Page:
6:00pm: Eat eight ounces of fish accompanied by vegetables like Brussels sprouts, string beans or asparagus.
8:00pm: Blueberries or nuts as dessert, for the final food consumed of the day.
If you’re considering a week of intermittent fasting interspersed with your keto diet, here’s what that week might look like.
Monday: Feeding hours between noon - 8pm. If you exercise on Mondays, try a midday workout when you’re fully fueled. Enjoy your last meal at 8pm. Keto meals might include a smoked salmon and avocado plate, or a steak and sweet potato dinner.
Tuesday: Fasting day. No calories consumed until 8pm.
Wednesday: Try a fasted workout in the morning. Begin eating at noon—you’ll probably be hungry. Reward yourself with a big chicken BLT salad for lunch and cheese omelette for dinner.
Thursday: No workouts, no all-day fasting. Since energy requirements are less on these days, begin eating at noon and try a turkey, cheese and avocado wrap for lunch, then salmon and asparagus for dinner.
Friday: Maybe the fasted workout didn’t go your way. Today, try a workout later in the day, planning your last 8pm meal as one high in protein. Try roasted chicken paired with creamy broccoli.
Saturday and Sunday: Here is another opportunity to try an extended fast, if you’re feeling up for it. But if you’re working out, ensure to properly fuel until you fully become fat-adapted. Maybe a nice long run outside is an option here. And use Sundays to meal prep, making the rest of the week easier!
This is an extremely simplified version, but starting this style of diet does not have to be complicated. Eat keto-friendly foods in a predetermined window. In this case the standard eight-hour eating window was followed, however, you may choose to follow a shorter eating window if so desired.
Keto dieting and intermittent fasting can go hand-in-hand when done correctly. Both should encourage the body to enter a state of endogenous ketosis, and hopefully, boost the results.
But remember—this is a process. It’ll take a bit of time to find out the best schedule that fits your lifestyle. Don’t be afraid to experiment and adapt. The best diet plan is the one that you’re able to stick to.
Have you tried intermittent fasting combined with keto? Share your experience in the comments.
Subscribe for our list of 10 products to help you fast
|1.||Collier R. Intermittent fasting: the science of going without. CMAJ. 2013;185(9):E363-4.|
|2.||Walczyk T, Wick JY. The Ketogenic Diet: Making a Comeback. Consult Pharm. 2017;32(7):388-396.|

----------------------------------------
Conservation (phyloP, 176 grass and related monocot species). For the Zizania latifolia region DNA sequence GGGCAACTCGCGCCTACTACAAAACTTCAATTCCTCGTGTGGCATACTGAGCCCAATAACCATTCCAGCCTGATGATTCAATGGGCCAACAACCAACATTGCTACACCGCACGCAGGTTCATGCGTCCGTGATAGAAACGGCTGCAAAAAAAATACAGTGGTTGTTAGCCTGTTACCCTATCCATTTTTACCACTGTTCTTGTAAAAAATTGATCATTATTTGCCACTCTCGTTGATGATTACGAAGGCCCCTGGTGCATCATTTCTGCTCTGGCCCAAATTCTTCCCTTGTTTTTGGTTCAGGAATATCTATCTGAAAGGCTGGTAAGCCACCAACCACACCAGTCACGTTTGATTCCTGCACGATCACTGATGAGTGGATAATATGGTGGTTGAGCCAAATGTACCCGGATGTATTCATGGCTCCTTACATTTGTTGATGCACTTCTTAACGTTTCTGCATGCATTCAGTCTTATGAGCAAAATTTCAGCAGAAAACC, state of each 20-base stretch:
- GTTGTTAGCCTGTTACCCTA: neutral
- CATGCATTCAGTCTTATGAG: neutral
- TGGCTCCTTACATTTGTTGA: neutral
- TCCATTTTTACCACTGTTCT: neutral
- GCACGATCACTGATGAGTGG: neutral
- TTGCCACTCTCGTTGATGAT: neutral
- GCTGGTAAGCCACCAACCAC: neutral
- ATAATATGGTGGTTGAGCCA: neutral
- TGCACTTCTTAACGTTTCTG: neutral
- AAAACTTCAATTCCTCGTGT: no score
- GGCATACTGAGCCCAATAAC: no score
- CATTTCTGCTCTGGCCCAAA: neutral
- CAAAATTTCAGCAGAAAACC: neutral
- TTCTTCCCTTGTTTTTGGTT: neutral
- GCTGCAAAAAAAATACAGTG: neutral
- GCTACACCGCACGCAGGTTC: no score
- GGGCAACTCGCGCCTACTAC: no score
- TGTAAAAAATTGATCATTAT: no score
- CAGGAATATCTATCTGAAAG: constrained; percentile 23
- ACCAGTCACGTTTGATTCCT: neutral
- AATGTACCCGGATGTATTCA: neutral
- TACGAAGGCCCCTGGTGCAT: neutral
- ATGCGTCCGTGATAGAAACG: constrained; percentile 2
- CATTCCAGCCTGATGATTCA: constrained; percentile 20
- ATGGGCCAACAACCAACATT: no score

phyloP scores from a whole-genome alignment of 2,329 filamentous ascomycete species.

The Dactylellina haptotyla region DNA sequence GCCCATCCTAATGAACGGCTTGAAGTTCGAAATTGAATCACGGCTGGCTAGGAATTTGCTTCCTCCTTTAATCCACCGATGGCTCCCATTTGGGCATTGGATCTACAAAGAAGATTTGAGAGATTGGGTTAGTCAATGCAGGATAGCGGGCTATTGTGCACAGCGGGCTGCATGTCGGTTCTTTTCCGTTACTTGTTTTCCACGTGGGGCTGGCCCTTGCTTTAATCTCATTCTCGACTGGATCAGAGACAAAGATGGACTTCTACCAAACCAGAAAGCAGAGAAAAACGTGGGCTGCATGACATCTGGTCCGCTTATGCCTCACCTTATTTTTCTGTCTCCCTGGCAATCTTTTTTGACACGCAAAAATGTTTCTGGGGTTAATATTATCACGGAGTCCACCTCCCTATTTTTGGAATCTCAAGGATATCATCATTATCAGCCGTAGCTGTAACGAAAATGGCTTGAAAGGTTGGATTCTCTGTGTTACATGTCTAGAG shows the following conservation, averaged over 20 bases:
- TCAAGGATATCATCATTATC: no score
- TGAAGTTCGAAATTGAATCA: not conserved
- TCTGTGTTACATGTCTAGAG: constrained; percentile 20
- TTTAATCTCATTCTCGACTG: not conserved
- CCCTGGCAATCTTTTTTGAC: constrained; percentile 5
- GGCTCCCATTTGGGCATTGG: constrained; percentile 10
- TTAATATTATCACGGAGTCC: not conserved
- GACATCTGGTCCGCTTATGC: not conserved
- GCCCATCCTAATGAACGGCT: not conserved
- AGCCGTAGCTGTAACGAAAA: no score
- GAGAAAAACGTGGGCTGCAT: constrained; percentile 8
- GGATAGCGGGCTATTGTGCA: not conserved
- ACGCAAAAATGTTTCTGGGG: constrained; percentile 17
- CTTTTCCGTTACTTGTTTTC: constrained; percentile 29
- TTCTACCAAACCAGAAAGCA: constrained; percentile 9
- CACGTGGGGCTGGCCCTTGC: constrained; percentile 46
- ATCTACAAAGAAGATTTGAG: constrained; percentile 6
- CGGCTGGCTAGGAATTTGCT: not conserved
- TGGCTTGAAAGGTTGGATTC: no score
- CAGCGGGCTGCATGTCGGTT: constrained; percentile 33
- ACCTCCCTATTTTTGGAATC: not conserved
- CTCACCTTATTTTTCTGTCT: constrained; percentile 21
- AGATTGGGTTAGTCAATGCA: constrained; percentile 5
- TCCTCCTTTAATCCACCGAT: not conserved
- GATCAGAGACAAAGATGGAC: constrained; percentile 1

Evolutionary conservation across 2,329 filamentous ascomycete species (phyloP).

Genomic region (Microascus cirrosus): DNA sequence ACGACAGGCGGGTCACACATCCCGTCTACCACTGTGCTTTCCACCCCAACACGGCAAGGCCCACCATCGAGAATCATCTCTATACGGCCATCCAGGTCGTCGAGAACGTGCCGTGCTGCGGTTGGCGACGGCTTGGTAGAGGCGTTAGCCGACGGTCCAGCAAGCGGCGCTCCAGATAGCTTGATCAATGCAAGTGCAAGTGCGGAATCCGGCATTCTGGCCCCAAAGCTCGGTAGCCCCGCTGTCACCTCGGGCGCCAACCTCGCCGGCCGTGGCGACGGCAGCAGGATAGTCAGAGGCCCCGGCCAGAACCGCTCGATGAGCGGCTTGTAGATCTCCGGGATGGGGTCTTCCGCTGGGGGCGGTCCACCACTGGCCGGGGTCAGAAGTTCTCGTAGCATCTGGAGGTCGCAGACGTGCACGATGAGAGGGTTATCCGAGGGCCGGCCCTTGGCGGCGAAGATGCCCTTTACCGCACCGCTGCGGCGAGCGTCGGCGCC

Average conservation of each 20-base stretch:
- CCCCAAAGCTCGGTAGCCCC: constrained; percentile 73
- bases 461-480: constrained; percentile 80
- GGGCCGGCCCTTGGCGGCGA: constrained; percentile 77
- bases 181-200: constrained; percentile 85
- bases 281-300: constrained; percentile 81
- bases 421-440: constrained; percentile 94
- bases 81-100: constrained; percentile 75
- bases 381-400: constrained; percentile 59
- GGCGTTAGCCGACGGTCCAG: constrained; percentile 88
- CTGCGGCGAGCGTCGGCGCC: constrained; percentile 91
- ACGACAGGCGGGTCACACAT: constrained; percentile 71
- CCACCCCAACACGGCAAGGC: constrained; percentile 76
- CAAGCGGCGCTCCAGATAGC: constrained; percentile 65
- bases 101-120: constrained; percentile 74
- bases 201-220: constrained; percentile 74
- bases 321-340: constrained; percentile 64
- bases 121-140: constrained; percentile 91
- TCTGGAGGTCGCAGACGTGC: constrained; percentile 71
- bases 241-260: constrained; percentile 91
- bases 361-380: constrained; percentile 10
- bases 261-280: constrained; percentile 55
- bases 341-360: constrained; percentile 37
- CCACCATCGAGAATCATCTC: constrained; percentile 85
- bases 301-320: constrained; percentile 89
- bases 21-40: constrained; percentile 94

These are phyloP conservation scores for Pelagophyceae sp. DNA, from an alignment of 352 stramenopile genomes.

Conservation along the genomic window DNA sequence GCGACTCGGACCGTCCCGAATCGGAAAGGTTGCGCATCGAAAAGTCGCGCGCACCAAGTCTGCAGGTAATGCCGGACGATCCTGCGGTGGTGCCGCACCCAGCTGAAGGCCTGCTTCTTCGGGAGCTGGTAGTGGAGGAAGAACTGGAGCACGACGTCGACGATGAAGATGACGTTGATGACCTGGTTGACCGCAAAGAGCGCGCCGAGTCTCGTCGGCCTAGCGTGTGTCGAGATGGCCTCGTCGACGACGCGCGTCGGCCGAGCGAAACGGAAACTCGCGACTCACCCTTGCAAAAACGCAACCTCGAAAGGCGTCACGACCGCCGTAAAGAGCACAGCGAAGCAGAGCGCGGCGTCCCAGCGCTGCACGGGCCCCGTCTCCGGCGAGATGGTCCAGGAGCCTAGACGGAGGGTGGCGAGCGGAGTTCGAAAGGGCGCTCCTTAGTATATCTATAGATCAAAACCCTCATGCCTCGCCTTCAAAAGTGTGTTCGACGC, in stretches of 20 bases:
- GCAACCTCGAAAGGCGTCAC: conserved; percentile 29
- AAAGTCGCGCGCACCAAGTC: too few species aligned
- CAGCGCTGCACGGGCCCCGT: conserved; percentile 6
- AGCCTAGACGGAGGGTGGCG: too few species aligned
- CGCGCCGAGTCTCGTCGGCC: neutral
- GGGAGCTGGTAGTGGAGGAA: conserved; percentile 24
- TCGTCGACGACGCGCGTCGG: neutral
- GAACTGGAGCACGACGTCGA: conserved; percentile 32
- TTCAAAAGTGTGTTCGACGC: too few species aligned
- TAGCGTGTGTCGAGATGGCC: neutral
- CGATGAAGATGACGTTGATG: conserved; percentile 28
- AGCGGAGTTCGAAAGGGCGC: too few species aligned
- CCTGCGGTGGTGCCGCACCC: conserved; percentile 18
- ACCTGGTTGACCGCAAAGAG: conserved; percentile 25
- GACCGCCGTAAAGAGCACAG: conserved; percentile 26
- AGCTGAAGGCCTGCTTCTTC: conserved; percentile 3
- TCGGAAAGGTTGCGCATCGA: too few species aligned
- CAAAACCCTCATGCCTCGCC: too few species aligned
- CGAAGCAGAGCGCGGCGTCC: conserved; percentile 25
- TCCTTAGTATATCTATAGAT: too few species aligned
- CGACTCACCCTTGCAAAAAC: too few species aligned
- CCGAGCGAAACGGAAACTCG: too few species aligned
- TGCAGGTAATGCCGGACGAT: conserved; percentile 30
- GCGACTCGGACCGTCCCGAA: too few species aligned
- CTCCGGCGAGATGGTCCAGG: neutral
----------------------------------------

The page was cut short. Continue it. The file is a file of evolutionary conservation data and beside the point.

|3.||Stubbs, B.Cox, P.; Evans, R.; Santer, P.; Miller, J.; Faull, O.; Magor-Elliott, S.; Hiyama, S.; Stirling, M.; Clarke, K. (2017). On the metabolism of exogenous ketones in humans. Front. Physiol.|
|4.||O’Malley, T., Myette-Cote, E., Durrer, C., and Little, J.P. (2017). Nutritional ketone salts increase fat oxidation but impair high-intensity exercise performance in healthy adult males. Applied Physiology, Nutrition, and Metabolism, 1-5.|
|5.||Clarke, K., Tchabanenko, K., Pawlosky, R., Carter, E., Todd King, M., Musa-Veloso, K., Ho, M., Roberts, A., Robertson, J., Vanitallie, T.B., et al. (2012). Kinetics, safety and tolerability of (R)-3-hydroxybutyl (R)-3-hydroxybutyrate in healthy adult subjects. Regul. Toxicol. Pharmacol. 63, 401-408.|
|6.||Shivva, V., Cox, P.J., Clarke, K., Veech, R.L., Tucker, I.G., and Duffull, S.B. (2016). The Population Pharmacokinetics of d-β-hydroxybutyrate Following Administration of (R)-3-Hydroxybutyl (R)-3-Hydroxybutyrate. The AAPS journal, 1-11.|
|7.||Cox, P.J., Kirk, T., Ashmore, T., Willerton, K., Evans, R., Smith, A., Murray, Andrew J., Stubbs, B., West, J., McLure, Stewart W., et al. (2016). Nutritional Ketosis Alters Fuel Preference and Thereby Endurance Performance in Athletes. Cell Metabolism 24, 1-13.|
|8.||Partsalaki I, Karvela A, Spiliotis BE. Metabolic impact of a ketogenic diet compared to a hypocaloric diet in obese children and adolescents. J Pediatr Endocrinol Metab. 2012;25(7-8):697-704.|
|9.||Paoli A, Rubini A, Volek JS, Grimaldi KA. Beyond weight loss: a review of the therapeutic uses of very-low-carbohydrate (ketogenic) diets. European Journal of Clinical Nutrition. 2013;67(8):789-796. doi:10.1038/ejcn.2013.116.|
|10.||Hallböök T, Ji S, Maudsley S, Martin B. The effects of the ketogenic diet on behavior and cognition. Epilepsy Res. 2012;100(3):304-9.|